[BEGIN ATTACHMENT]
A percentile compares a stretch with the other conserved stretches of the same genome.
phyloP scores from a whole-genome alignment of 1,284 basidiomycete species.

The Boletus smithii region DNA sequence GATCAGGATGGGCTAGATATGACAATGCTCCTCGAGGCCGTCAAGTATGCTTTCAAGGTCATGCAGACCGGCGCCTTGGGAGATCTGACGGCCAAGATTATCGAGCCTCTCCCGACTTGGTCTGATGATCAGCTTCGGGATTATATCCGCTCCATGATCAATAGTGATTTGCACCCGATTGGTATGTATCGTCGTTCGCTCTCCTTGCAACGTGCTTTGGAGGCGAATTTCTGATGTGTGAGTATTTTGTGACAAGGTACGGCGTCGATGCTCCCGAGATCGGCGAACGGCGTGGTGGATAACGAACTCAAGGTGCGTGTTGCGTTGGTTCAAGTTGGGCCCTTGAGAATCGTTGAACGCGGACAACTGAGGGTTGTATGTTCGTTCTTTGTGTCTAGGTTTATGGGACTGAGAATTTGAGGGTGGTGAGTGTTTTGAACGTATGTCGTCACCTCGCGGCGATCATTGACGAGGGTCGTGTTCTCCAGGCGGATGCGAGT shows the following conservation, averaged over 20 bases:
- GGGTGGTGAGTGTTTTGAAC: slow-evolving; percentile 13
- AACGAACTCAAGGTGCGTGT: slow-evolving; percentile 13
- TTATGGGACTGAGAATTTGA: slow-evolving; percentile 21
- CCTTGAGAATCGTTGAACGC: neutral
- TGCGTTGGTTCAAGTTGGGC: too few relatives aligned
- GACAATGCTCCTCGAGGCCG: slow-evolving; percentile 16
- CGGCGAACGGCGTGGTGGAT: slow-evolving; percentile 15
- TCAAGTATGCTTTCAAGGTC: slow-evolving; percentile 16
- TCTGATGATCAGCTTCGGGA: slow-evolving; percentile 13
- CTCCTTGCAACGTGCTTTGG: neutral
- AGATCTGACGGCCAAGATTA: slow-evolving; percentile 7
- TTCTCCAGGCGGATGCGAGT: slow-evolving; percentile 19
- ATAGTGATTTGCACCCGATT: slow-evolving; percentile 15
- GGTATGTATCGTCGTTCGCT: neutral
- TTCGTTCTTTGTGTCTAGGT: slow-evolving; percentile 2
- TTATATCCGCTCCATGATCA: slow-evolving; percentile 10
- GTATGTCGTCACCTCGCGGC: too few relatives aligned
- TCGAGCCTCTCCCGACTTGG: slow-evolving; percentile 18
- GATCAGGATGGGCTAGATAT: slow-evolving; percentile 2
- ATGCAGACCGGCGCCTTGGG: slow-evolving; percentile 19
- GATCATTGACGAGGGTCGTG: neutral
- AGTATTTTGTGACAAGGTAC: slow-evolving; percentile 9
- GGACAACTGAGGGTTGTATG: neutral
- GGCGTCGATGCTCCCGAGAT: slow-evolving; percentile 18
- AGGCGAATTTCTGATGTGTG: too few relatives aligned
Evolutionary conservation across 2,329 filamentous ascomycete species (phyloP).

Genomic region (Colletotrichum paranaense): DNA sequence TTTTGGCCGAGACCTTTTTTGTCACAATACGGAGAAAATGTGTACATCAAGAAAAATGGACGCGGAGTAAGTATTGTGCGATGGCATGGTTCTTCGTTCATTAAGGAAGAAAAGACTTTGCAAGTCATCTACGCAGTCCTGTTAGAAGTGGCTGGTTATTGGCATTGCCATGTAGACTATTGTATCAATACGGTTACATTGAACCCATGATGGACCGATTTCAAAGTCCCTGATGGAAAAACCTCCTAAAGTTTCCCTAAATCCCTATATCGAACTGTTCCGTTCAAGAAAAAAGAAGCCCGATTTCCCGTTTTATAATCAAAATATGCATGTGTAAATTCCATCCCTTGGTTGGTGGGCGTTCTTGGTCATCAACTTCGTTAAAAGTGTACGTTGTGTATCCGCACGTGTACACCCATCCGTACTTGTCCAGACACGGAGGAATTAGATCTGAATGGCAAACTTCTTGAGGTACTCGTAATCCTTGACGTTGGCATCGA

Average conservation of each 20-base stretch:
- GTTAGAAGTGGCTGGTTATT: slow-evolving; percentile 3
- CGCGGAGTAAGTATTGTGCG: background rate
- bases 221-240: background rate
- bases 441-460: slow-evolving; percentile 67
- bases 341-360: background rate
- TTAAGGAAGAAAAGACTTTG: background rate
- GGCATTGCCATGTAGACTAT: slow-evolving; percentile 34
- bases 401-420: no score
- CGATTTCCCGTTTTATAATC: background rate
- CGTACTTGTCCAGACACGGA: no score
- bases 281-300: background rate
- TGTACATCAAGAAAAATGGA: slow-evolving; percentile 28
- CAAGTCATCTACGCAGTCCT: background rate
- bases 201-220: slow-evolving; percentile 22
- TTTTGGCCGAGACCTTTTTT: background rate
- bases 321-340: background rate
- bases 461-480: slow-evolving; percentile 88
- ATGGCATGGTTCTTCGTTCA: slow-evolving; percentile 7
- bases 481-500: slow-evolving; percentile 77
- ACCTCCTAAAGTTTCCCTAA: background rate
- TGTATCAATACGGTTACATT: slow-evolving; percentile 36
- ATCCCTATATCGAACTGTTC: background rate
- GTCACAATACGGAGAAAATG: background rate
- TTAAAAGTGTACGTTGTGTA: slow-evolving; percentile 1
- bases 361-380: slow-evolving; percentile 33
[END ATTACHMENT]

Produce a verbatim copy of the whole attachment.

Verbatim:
A percentile compares a stretch with the other conserved stretches of the same genome.
phyloP scores from a whole-genome alignment of 1,284 basidiomycete species.

The Boletus smithii region DNA sequence GATCAGGATGGGCTAGATATGACAATGCTCCTCGAGGCCGTCAAGTATGCTTTCAAGGTCATGCAGACCGGCGCCTTGGGAGATCTGACGGCCAAGATTATCGAGCCTCTCCCGACTTGGTCTGATGATCAGCTTCGGGATTATATCCGCTCCATGATCAATAGTGATTTGCACCCGATTGGTATGTATCGTCGTTCGCTCTCCTTGCAACGTGCTTTGGAGGCGAATTTCTGATGTGTGAGTATTTTGTGACAAGGTACGGCGTCGATGCTCCCGAGATCGGCGAACGGCGTGGTGGATAACGAACTCAAGGTGCGTGTTGCGTTGGTTCAAGTTGGGCCCTTGAGAATCGTTGAACGCGGACAACTGAGGGTTGTATGTTCGTTCTTTGTGTCTAGGTTTATGGGACTGAGAATTTGAGGGTGGTGAGTGTTTTGAACGTATGTCGTCACCTCGCGGCGATCATTGACGAGGGTCGTGTTCTCCAGGCGGATGCGAGT shows the following conservation, averaged over 20 bases:
- GGGTGGTGAGTGTTTTGAAC: slow-evolving; percentile 13
- AACGAACTCAAGGTGCGTGT: slow-evolving; percentile 13
- TTATGGGACTGAGAATTTGA: slow-evolving; percentile 21
- CCTTGAGAATCGTTGAACGC: neutral
- TGCGTTGGTTCAAGTTGGGC: too few relatives aligned
- GACAATGCTCCTCGAGGCCG: slow-evolving; percentile 16
- CGGCGAACGGCGTGGTGGAT: slow-evolving; percentile 15
- TCAAGTATGCTTTCAAGGTC: slow-evolving; percentile 16
- TCTGATGATCAGCTTCGGGA: slow-evolving; percentile 13
- CTCCTTGCAACGTGCTTTGG: neutral
- AGATCTGACGGCCAAGATTA: slow-evolving; percentile 7
- TTCTCCAGGCGGATGCGAGT: slow-evolving; percentile 19
- ATAGTGATTTGCACCCGATT: slow-evolving; percentile 15
- GGTATGTATCGTCGTTCGCT: neutral
- TTCGTTCTTTGTGTCTAGGT: slow-evolving; percentile 2
- TTATATCCGCTCCATGATCA: slow-evolving; percentile 10
- GTATGTCGTCACCTCGCGGC: too few relatives aligned
- TCGAGCCTCTCCCGACTTGG: slow-evolving; percentile 18
- GATCAGGATGGGCTAGATAT: slow-evolving; percentile 2
- ATGCAGACCGGCGCCTTGGG: slow-evolving; percentile 19
- GATCATTGACGAGGGTCGTG: neutral
- AGTATTTTGTGACAAGGTAC: slow-evolving; percentile 9
- GGACAACTGAGGGTTGTATG: neutral
- GGCGTCGATGCTCCCGAGAT: slow-evolving; percentile 18
- AGGCGAATTTCTGATGTGTG: too few relatives aligned
Evolutionary conservation across 2,329 filamentous ascomycete species (phyloP).

Genomic region (Colletotrichum paranaense): DNA sequence TTTTGGCCGAGACCTTTTTTGTCACAATACGGAGAAAATGTGTACATCAAGAAAAATGGACGCGGAGTAAGTATTGTGCGATGGCATGGTTCTTCGTTCATTAAGGAAGAAAAGACTTTGCAAGTCATCTACGCAGTCCTGTTAGAAGTGGCTGGTTATTGGCATTGCCATGTAGACTATTGTATCAATACGGTTACATTGAACCCATGATGGACCGATTTCAAAGTCCCTGATGGAAAAACCTCCTAAAGTTTCCCTAAATCCCTATATCGAACTGTTCCGTTCAAGAAAAAAGAAGCCCGATTTCCCGTTTTATAATCAAAATATGCATGTGTAAATTCCATCCCTTGGTTGGTGGGCGTTCTTGGTCATCAACTTCGTTAAAAGTGTACGTTGTGTATCCGCACGTGTACACCCATCCGTACTTGTCCAGACACGGAGGAATTAGATCTGAATGGCAAACTTCTTGAGGTACTCGTAATCCTTGACGTTGGCATCGA

Average conservation of each 20-base stretch:
- GTTAGAAGTGGCTGGTTATT: slow-evolving; percentile 3
- CGCGGAGTAAGTATTGTGCG: background rate
- bases 221-240: background rate
- bases 441-460: slow-evolving; percentile 67
- bases 341-360: background rate
- TTAAGGAAGAAAAGACTTTG: background rate
- GGCATTGCCATGTAGACTAT: slow-evolving; percentile 34
- bases 401-420: no score
- CGATTTCCCGTTTTATAATC: background rate
- CGTACTTGTCCAGACACGGA: no score
- bases 281-300: background rate
- TGTACATCAAGAAAAATGGA: slow-evolving; percentile 28
- CAAGTCATCTACGCAGTCCT: background rate
- bases 201-220: slow-evolving; percentile 22
- TTTTGGCCGAGACCTTTTTT: background rate
- bases 321-340: background rate
- bases 461-480: slow-evolving; percentile 88
- ATGGCATGGTTCTTCGTTCA: slow-evolving; percentile 7
- bases 481-500: slow-evolving; percentile 77
- ACCTCCTAAAGTTTCCCTAA: background rate
- TGTATCAATACGGTTACATT: slow-evolving; percentile 36
- ATCCCTATATCGAACTGTTC: background rate
- GTCACAATACGGAGAAAATG: background rate
- TTAAAAGTGTACGTTGTGTA: slow-evolving; percentile 1
- bases 361-380: slow-evolving; percentile 33